Whilst Chandler have painstakingly recreated and customised ancient EMI/Abbey Road circuit designs to great effect in hardware form, many DAW users have also been enjoying the TG12413 Limiter plugins. The follow up to those is this pair of EQ plugins. These are based on modules from EMI’s TG12410 Transfer Desks, or mastering consoles as we would now call them. Both designs date from around 1972, and the pair are supplied together for Pro Tools LE, or in a more expensive TDM version for Pro Tools HD (the licence for which includes authorization for the RTAS version). VST and AU versions are promised in coming months.
The TG12412 Mastering EQ is a four band mono or multi-mono plugin. Each band includes five switchable frequencies which are different for each band – there is no overlap. Interestingly, it is claimed that these are all based on the frequency of the note ‘C’ and spaced in half and third octaves, although the legending doesn’t entirely bear this out exactly if one assumes A=440Hz – a set of tones at the indicated frequencies would sound somewhat out-of-tune!
The other extraordinary feature which I have never come across elsewhere is the possibility of creating a high or low shelf on all bands from all frequencies. This caused some eyebrow raising at a mastering session at Abbey Road some years back, when the engineer concerned stated he was applying a high frequency shelf boost of 2dB from 500Hz upwards! Apparently such tricks have been something of a ‘secret weapon’ at Abbey Road for some years!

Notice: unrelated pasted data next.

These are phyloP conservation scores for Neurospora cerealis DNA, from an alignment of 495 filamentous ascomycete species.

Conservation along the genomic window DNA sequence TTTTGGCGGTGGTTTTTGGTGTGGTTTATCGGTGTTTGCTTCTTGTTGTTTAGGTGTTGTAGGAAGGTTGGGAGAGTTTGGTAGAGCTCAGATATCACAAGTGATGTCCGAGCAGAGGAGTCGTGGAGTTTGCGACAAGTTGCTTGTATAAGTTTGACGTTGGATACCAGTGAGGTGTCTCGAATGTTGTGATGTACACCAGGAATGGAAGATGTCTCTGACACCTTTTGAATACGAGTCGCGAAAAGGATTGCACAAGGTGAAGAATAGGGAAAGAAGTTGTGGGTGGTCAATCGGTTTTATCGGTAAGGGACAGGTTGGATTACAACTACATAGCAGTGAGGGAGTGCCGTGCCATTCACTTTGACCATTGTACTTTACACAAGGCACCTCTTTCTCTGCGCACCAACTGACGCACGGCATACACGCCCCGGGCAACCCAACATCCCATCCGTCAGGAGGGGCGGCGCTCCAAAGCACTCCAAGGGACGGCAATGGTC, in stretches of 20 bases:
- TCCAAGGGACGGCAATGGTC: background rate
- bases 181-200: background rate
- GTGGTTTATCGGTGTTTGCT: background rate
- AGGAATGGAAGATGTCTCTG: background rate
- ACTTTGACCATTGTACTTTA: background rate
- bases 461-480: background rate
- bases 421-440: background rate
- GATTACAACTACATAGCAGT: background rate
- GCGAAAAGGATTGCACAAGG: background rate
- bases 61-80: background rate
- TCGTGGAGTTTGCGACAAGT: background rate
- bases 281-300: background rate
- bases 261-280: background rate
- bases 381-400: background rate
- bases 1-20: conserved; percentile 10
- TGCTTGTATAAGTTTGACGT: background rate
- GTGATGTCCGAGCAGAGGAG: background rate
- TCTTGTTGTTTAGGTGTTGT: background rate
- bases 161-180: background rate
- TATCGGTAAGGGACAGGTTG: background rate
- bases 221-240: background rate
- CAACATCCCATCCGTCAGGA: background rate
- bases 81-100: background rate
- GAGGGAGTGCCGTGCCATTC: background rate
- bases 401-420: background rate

The legending for the controls for selecting these shelves or the three different bell curves also require explanation, as they are marked LOW-BL-MED-SH-HIGH. Low and High of course refer to the shelf settings, and Med is Medium, but you might need an explanation that BL is Blunt, and SH is Sharp, in terms of the shapes of the bell curves! Despite the limited selection of frequencies, it’s usually easy to get near enough to dial out rogue resonances and overtones.
Each band offers +/-10dB Gain in steps of one-third of a dB. The TG EQ has an openness, subtlety and honesty along the lines of the API 550, but with touch of Neve grunt perhaps. It sounds very sweet, adds no nastiness, (unless the original signal includes something nasty), and is certainly not as brutal as, say, SSL E Series; the latter could perhaps be described as ‘poky’ by comparison. The frequency choices are excellent (although this has little to do with musical notes!) An overall Level control usefully allows trim of +/-10dB.
The TG12414 Presence Filter features Low and High Pass filters at 18dB per octave, with five and four fixed frequencies respectively, plus bypass (confusingly labelled High and Low respectively!) Additionally there is one band of bell-curve EQ (named Presence and fixed at roughly the MED setting of the 12412) with eight selectable frequencies which, interestingly, are those found on the famous TG12345 console used for Beatles and Pink Floyd recordings. Again, an overall Level trim is provided. In the digital age, the High Pass filter is particularly useful for disposing of unwanted rumblings, the lowest setting of 40Hz coming in handy for many different situations.
The surprise is the Low Pass, which makes things sound very Beatles-ey when used selectively – settings range from 8 to 20kHz, and a mix can be very effectively enhanced with selective use of both filter bands. The Peak band is also very useful, with a set of frequencies not duplicated on the 12412.
Pros: Very low latency; Frugal with processor usage; Surprisingly flexible; Pleasantly characterful; Beatles-related
Reproduced with kind permission from www.georgeshilling.com. Copyright ©